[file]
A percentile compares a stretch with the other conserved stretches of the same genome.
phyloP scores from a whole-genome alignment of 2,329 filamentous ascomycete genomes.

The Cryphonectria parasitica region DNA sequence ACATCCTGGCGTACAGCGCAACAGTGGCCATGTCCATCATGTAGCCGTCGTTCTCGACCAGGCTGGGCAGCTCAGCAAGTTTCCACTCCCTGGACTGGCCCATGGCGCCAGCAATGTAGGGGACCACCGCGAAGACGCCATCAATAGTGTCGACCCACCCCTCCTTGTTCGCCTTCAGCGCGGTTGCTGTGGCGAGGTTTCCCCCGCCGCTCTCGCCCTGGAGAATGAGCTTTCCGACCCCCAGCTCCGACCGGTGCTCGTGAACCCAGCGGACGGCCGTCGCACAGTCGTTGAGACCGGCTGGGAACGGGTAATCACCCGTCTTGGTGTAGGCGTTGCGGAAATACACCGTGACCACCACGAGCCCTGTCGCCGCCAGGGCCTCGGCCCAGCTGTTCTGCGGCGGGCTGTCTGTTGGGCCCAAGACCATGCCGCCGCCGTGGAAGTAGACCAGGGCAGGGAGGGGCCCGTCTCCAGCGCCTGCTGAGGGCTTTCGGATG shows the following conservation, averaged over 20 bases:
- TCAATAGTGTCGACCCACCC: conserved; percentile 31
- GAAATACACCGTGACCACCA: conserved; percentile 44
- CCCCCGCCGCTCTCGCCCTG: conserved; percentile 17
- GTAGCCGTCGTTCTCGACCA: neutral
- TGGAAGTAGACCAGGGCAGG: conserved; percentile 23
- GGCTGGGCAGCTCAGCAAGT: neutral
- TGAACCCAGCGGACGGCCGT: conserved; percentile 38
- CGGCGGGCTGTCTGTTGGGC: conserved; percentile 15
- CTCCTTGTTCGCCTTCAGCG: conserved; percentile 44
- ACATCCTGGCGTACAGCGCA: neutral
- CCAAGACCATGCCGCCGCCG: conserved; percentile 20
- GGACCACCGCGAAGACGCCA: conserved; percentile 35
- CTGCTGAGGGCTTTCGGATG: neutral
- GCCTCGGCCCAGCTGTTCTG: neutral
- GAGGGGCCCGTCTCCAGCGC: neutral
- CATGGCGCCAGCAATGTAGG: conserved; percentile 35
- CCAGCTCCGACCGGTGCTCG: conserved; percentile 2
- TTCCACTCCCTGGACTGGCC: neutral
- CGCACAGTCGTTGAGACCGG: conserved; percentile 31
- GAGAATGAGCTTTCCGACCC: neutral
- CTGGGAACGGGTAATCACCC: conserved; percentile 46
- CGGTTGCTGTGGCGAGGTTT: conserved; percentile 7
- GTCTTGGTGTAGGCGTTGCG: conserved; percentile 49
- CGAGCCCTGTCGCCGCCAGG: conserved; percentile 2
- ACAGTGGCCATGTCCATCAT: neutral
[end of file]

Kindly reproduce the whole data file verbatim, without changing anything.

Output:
A percentile compares a stretch with the other conserved stretches of the same genome.
phyloP scores from a whole-genome alignment of 2,329 filamentous ascomycete genomes.

The Cryphonectria parasitica region DNA sequence ACATCCTGGCGTACAGCGCAACAGTGGCCATGTCCATCATGTAGCCGTCGTTCTCGACCAGGCTGGGCAGCTCAGCAAGTTTCCACTCCCTGGACTGGCCCATGGCGCCAGCAATGTAGGGGACCACCGCGAAGACGCCATCAATAGTGTCGACCCACCCCTCCTTGTTCGCCTTCAGCGCGGTTGCTGTGGCGAGGTTTCCCCCGCCGCTCTCGCCCTGGAGAATGAGCTTTCCGACCCCCAGCTCCGACCGGTGCTCGTGAACCCAGCGGACGGCCGTCGCACAGTCGTTGAGACCGGCTGGGAACGGGTAATCACCCGTCTTGGTGTAGGCGTTGCGGAAATACACCGTGACCACCACGAGCCCTGTCGCCGCCAGGGCCTCGGCCCAGCTGTTCTGCGGCGGGCTGTCTGTTGGGCCCAAGACCATGCCGCCGCCGTGGAAGTAGACCAGGGCAGGGAGGGGCCCGTCTCCAGCGCCTGCTGAGGGCTTTCGGATG shows the following conservation, averaged over 20 bases:
- TCAATAGTGTCGACCCACCC: conserved; percentile 31
- GAAATACACCGTGACCACCA: conserved; percentile 44
- CCCCCGCCGCTCTCGCCCTG: conserved; percentile 17
- GTAGCCGTCGTTCTCGACCA: neutral
- TGGAAGTAGACCAGGGCAGG: conserved; percentile 23
- GGCTGGGCAGCTCAGCAAGT: neutral
- TGAACCCAGCGGACGGCCGT: conserved; percentile 38
- CGGCGGGCTGTCTGTTGGGC: conserved; percentile 15
- CTCCTTGTTCGCCTTCAGCG: conserved; percentile 44
- ACATCCTGGCGTACAGCGCA: neutral
- CCAAGACCATGCCGCCGCCG: conserved; percentile 20
- GGACCACCGCGAAGACGCCA: conserved; percentile 35
- CTGCTGAGGGCTTTCGGATG: neutral
- GCCTCGGCCCAGCTGTTCTG: neutral
- GAGGGGCCCGTCTCCAGCGC: neutral
- CATGGCGCCAGCAATGTAGG: conserved; percentile 35
- CCAGCTCCGACCGGTGCTCG: conserved; percentile 2
- TTCCACTCCCTGGACTGGCC: neutral
- CGCACAGTCGTTGAGACCGG: conserved; percentile 31
- GAGAATGAGCTTTCCGACCC: neutral
- CTGGGAACGGGTAATCACCC: conserved; percentile 46
- CGGTTGCTGTGGCGAGGTTT: conserved; percentile 7
- GTCTTGGTGTAGGCGTTGCG: conserved; percentile 49
- CGAGCCCTGTCGCCGCCAGG: conserved; percentile 2
- ACAGTGGCCATGTCCATCAT: neutral